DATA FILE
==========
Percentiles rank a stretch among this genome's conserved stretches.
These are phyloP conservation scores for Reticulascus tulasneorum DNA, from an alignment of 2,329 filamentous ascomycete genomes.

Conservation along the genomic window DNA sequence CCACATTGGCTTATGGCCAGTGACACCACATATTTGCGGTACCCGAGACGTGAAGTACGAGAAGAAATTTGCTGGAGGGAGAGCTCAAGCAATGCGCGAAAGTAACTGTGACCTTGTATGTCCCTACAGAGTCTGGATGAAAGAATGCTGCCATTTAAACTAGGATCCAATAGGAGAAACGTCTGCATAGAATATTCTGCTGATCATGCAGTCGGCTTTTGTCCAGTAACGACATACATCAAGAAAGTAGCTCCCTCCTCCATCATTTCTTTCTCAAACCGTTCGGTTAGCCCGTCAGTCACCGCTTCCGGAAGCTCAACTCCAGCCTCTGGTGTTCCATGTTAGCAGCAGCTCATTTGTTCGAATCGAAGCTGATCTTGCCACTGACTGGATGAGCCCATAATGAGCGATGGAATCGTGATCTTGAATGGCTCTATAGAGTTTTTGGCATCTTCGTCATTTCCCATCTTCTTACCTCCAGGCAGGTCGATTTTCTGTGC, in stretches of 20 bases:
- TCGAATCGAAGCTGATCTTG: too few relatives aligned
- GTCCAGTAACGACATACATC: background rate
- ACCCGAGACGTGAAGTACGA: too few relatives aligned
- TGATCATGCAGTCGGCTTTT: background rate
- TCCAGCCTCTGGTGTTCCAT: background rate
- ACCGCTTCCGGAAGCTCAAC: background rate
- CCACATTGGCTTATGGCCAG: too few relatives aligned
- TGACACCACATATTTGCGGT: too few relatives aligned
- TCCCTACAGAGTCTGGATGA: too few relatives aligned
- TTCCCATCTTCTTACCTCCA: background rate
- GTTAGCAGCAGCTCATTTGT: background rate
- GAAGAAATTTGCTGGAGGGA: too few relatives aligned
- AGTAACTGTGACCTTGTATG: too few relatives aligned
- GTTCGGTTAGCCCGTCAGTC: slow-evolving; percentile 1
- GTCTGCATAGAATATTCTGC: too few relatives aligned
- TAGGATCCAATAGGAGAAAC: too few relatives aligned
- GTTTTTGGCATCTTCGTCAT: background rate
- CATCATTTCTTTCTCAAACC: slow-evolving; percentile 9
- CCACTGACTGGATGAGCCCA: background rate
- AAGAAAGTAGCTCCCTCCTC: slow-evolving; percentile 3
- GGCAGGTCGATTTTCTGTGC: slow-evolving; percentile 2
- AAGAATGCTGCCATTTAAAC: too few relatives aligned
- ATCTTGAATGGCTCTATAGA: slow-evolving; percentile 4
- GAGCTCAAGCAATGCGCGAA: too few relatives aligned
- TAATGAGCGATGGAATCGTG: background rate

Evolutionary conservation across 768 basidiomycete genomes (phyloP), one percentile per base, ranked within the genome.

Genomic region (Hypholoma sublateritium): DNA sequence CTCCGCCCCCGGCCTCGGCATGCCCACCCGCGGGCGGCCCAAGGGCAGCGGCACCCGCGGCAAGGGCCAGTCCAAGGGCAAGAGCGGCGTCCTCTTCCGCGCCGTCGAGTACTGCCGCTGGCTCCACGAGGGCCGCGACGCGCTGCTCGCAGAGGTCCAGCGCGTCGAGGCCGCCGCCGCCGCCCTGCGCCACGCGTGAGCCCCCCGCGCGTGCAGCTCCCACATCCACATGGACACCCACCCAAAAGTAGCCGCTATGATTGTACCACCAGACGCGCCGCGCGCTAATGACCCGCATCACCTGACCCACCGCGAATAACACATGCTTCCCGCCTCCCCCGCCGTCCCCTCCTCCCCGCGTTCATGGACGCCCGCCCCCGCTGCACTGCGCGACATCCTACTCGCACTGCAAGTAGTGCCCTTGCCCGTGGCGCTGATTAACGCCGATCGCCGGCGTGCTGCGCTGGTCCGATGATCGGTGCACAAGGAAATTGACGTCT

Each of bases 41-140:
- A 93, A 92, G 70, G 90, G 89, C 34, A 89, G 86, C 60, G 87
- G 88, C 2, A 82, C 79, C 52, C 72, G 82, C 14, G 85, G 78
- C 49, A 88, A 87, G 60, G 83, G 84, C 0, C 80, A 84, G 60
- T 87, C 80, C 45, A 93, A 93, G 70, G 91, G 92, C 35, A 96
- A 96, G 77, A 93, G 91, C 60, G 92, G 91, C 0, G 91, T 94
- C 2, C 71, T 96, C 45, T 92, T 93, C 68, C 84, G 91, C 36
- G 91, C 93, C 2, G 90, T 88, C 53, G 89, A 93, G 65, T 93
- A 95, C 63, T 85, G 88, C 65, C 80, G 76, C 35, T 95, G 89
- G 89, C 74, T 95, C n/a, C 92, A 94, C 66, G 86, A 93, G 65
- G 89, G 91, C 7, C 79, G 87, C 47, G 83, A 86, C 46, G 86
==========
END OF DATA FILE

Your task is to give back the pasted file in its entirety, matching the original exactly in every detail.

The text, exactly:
Percentiles rank a stretch among this genome's conserved stretches.
These are phyloP conservation scores for Reticulascus tulasneorum DNA, from an alignment of 2,329 filamentous ascomycete genomes.

Conservation along the genomic window DNA sequence CCACATTGGCTTATGGCCAGTGACACCACATATTTGCGGTACCCGAGACGTGAAGTACGAGAAGAAATTTGCTGGAGGGAGAGCTCAAGCAATGCGCGAAAGTAACTGTGACCTTGTATGTCCCTACAGAGTCTGGATGAAAGAATGCTGCCATTTAAACTAGGATCCAATAGGAGAAACGTCTGCATAGAATATTCTGCTGATCATGCAGTCGGCTTTTGTCCAGTAACGACATACATCAAGAAAGTAGCTCCCTCCTCCATCATTTCTTTCTCAAACCGTTCGGTTAGCCCGTCAGTCACCGCTTCCGGAAGCTCAACTCCAGCCTCTGGTGTTCCATGTTAGCAGCAGCTCATTTGTTCGAATCGAAGCTGATCTTGCCACTGACTGGATGAGCCCATAATGAGCGATGGAATCGTGATCTTGAATGGCTCTATAGAGTTTTTGGCATCTTCGTCATTTCCCATCTTCTTACCTCCAGGCAGGTCGATTTTCTGTGC, in stretches of 20 bases:
- TCGAATCGAAGCTGATCTTG: too few relatives aligned
- GTCCAGTAACGACATACATC: background rate
- ACCCGAGACGTGAAGTACGA: too few relatives aligned
- TGATCATGCAGTCGGCTTTT: background rate
- TCCAGCCTCTGGTGTTCCAT: background rate
- ACCGCTTCCGGAAGCTCAAC: background rate
- CCACATTGGCTTATGGCCAG: too few relatives aligned
- TGACACCACATATTTGCGGT: too few relatives aligned
- TCCCTACAGAGTCTGGATGA: too few relatives aligned
- TTCCCATCTTCTTACCTCCA: background rate
- GTTAGCAGCAGCTCATTTGT: background rate
- GAAGAAATTTGCTGGAGGGA: too few relatives aligned
- AGTAACTGTGACCTTGTATG: too few relatives aligned
- GTTCGGTTAGCCCGTCAGTC: slow-evolving; percentile 1
- GTCTGCATAGAATATTCTGC: too few relatives aligned
- TAGGATCCAATAGGAGAAAC: too few relatives aligned
- GTTTTTGGCATCTTCGTCAT: background rate
- CATCATTTCTTTCTCAAACC: slow-evolving; percentile 9
- CCACTGACTGGATGAGCCCA: background rate
- AAGAAAGTAGCTCCCTCCTC: slow-evolving; percentile 3
- GGCAGGTCGATTTTCTGTGC: slow-evolving; percentile 2
- AAGAATGCTGCCATTTAAAC: too few relatives aligned
- ATCTTGAATGGCTCTATAGA: slow-evolving; percentile 4
- GAGCTCAAGCAATGCGCGAA: too few relatives aligned
- TAATGAGCGATGGAATCGTG: background rate

Evolutionary conservation across 768 basidiomycete genomes (phyloP), one percentile per base, ranked within the genome.

Genomic region (Hypholoma sublateritium): DNA sequence CTCCGCCCCCGGCCTCGGCATGCCCACCCGCGGGCGGCCCAAGGGCAGCGGCACCCGCGGCAAGGGCCAGTCCAAGGGCAAGAGCGGCGTCCTCTTCCGCGCCGTCGAGTACTGCCGCTGGCTCCACGAGGGCCGCGACGCGCTGCTCGCAGAGGTCCAGCGCGTCGAGGCCGCCGCCGCCGCCCTGCGCCACGCGTGAGCCCCCCGCGCGTGCAGCTCCCACATCCACATGGACACCCACCCAAAAGTAGCCGCTATGATTGTACCACCAGACGCGCCGCGCGCTAATGACCCGCATCACCTGACCCACCGCGAATAACACATGCTTCCCGCCTCCCCCGCCGTCCCCTCCTCCCCGCGTTCATGGACGCCCGCCCCCGCTGCACTGCGCGACATCCTACTCGCACTGCAAGTAGTGCCCTTGCCCGTGGCGCTGATTAACGCCGATCGCCGGCGTGCTGCGCTGGTCCGATGATCGGTGCACAAGGAAATTGACGTCT

Each of bases 41-140:
- A 93, A 92, G 70, G 90, G 89, C 34, A 89, G 86, C 60, G 87
- G 88, C 2, A 82, C 79, C 52, C 72, G 82, C 14, G 85, G 78
- C 49, A 88, A 87, G 60, G 83, G 84, C 0, C 80, A 84, G 60
- T 87, C 80, C 45, A 93, A 93, G 70, G 91, G 92, C 35, A 96
- A 96, G 77, A 93, G 91, C 60, G 92, G 91, C 0, G 91, T 94
- C 2, C 71, T 96, C 45, T 92, T 93, C 68, C 84, G 91, C 36
- G 91, C 93, C 2, G 90, T 88, C 53, G 89, A 93, G 65, T 93
- A 95, C 63, T 85, G 88, C 65, C 80, G 76, C 35, T 95, G 89
- G 89, C 74, T 95, C n/a, C 92, A 94, C 66, G 86, A 93, G 65
- G 89, G 91, C 7, C 79, G 87, C 47, G 83, A 86, C 46, G 86